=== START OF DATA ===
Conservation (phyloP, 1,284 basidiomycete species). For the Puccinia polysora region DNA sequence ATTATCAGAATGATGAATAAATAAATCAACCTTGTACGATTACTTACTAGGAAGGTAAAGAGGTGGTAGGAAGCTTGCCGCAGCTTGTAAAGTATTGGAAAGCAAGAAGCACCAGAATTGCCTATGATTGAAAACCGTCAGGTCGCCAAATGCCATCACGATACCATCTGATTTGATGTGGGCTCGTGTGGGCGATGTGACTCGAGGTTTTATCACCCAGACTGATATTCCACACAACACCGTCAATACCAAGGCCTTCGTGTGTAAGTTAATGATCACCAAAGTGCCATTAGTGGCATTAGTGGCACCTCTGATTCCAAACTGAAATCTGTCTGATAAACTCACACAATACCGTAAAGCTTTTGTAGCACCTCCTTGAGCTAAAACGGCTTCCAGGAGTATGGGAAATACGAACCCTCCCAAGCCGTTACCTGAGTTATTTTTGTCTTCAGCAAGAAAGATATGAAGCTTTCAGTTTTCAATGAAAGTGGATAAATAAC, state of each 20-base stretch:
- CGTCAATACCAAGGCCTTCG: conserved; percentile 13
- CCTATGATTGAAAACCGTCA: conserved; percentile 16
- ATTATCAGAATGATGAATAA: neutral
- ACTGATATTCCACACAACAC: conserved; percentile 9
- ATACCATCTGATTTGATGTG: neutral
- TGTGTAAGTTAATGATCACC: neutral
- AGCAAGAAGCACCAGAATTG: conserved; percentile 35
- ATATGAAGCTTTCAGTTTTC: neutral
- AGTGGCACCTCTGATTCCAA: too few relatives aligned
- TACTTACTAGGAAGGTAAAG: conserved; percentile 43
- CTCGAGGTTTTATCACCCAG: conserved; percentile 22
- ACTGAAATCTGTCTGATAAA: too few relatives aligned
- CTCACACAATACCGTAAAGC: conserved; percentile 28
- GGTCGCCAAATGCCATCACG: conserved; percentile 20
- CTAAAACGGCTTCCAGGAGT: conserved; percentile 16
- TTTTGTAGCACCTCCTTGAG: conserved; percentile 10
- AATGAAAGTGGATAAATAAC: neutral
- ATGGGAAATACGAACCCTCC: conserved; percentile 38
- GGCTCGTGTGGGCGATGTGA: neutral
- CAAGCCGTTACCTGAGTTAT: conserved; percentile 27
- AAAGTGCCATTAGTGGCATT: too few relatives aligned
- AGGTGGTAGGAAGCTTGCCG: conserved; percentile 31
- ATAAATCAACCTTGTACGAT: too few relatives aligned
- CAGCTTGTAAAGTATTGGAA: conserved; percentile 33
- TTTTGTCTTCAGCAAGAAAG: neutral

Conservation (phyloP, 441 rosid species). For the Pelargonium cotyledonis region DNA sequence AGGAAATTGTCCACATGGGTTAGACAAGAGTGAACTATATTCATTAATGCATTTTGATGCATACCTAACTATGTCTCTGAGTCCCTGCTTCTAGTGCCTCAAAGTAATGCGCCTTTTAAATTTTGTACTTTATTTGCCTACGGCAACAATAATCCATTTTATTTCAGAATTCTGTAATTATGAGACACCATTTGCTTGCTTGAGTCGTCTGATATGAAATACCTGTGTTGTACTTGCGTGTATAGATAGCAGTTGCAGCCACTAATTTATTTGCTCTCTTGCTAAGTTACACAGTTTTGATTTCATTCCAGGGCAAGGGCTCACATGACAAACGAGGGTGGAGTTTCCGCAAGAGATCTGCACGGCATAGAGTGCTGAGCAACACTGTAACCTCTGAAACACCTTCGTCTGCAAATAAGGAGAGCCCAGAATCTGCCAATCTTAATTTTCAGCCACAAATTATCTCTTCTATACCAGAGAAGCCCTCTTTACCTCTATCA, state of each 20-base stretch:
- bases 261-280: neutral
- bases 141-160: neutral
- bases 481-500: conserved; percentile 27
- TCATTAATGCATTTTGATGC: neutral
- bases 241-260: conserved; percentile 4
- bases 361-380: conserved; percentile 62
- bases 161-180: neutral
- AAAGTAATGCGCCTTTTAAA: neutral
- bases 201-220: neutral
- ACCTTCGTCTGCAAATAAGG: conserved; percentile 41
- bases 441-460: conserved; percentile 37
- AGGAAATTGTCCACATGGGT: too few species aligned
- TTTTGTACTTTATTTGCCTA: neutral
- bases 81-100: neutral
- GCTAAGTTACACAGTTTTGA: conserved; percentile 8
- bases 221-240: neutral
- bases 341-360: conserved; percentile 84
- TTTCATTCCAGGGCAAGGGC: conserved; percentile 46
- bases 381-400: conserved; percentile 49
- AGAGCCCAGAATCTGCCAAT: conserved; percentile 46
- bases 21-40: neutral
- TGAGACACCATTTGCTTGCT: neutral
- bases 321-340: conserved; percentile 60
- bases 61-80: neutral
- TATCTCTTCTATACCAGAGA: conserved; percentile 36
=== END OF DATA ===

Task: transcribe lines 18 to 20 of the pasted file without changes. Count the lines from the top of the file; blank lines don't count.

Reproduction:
- AATGAAAGTGGATAAATAAC: neutral
- ATGGGAAATACGAACCCTCC: conserved; percentile 38
- GGCTCGTGTGGGCGATGTGA: neutral